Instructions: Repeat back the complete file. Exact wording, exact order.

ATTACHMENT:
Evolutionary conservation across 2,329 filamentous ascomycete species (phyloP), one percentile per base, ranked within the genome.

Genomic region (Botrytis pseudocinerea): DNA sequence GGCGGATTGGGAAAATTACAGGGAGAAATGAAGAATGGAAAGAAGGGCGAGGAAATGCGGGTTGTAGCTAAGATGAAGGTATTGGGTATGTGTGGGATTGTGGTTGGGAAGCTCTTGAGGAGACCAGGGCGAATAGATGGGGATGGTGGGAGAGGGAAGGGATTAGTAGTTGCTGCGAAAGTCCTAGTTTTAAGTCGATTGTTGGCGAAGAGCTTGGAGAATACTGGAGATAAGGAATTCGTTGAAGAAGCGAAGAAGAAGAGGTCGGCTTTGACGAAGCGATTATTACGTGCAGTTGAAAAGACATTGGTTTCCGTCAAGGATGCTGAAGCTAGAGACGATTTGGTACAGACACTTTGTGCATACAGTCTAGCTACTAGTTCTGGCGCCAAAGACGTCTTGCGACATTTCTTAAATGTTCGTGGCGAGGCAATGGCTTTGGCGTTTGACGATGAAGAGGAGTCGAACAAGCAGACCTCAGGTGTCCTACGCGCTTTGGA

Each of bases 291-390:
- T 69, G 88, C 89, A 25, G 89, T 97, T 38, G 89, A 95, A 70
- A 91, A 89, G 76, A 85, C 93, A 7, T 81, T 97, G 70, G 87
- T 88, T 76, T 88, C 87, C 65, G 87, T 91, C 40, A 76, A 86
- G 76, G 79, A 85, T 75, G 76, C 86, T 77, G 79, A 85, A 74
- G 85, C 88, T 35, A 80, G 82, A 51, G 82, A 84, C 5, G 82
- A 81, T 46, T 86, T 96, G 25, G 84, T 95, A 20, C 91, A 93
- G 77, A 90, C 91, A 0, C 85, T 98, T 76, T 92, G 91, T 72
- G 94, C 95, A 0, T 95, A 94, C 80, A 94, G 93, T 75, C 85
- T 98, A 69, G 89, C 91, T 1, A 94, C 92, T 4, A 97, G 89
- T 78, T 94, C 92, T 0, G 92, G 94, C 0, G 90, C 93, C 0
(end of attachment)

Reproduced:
Evolutionary conservation across 2,329 filamentous ascomycete species (phyloP), one percentile per base, ranked within the genome.

Genomic region (Botrytis pseudocinerea): DNA sequence GGCGGATTGGGAAAATTACAGGGAGAAATGAAGAATGGAAAGAAGGGCGAGGAAATGCGGGTTGTAGCTAAGATGAAGGTATTGGGTATGTGTGGGATTGTGGTTGGGAAGCTCTTGAGGAGACCAGGGCGAATAGATGGGGATGGTGGGAGAGGGAAGGGATTAGTAGTTGCTGCGAAAGTCCTAGTTTTAAGTCGATTGTTGGCGAAGAGCTTGGAGAATACTGGAGATAAGGAATTCGTTGAAGAAGCGAAGAAGAAGAGGTCGGCTTTGACGAAGCGATTATTACGTGCAGTTGAAAAGACATTGGTTTCCGTCAAGGATGCTGAAGCTAGAGACGATTTGGTACAGACACTTTGTGCATACAGTCTAGCTACTAGTTCTGGCGCCAAAGACGTCTTGCGACATTTCTTAAATGTTCGTGGCGAGGCAATGGCTTTGGCGTTTGACGATGAAGAGGAGTCGAACAAGCAGACCTCAGGTGTCCTACGCGCTTTGGA

Each of bases 291-390:
- T 69, G 88, C 89, A 25, G 89, T 97, T 38, G 89, A 95, A 70
- A 91, A 89, G 76, A 85, C 93, A 7, T 81, T 97, G 70, G 87
- T 88, T 76, T 88, C 87, C 65, G 87, T 91, C 40, A 76, A 86
- G 76, G 79, A 85, T 75, G 76, C 86, T 77, G 79, A 85, A 74
- G 85, C 88, T 35, A 80, G 82, A 51, G 82, A 84, C 5, G 82
- A 81, T 46, T 86, T 96, G 25, G 84, T 95, A 20, C 91, A 93
- G 77, A 90, C 91, A 0, C 85, T 98, T 76, T 92, G 91, T 72
- G 94, C 95, A 0, T 95, A 94, C 80, A 94, G 93, T 75, C 85
- T 98, A 69, G 89, C 91, T 1, A 94, C 92, T 4, A 97, G 89
- T 78, T 94, C 92, T 0, G 92, G 94, C 0, G 90, C 93, C 0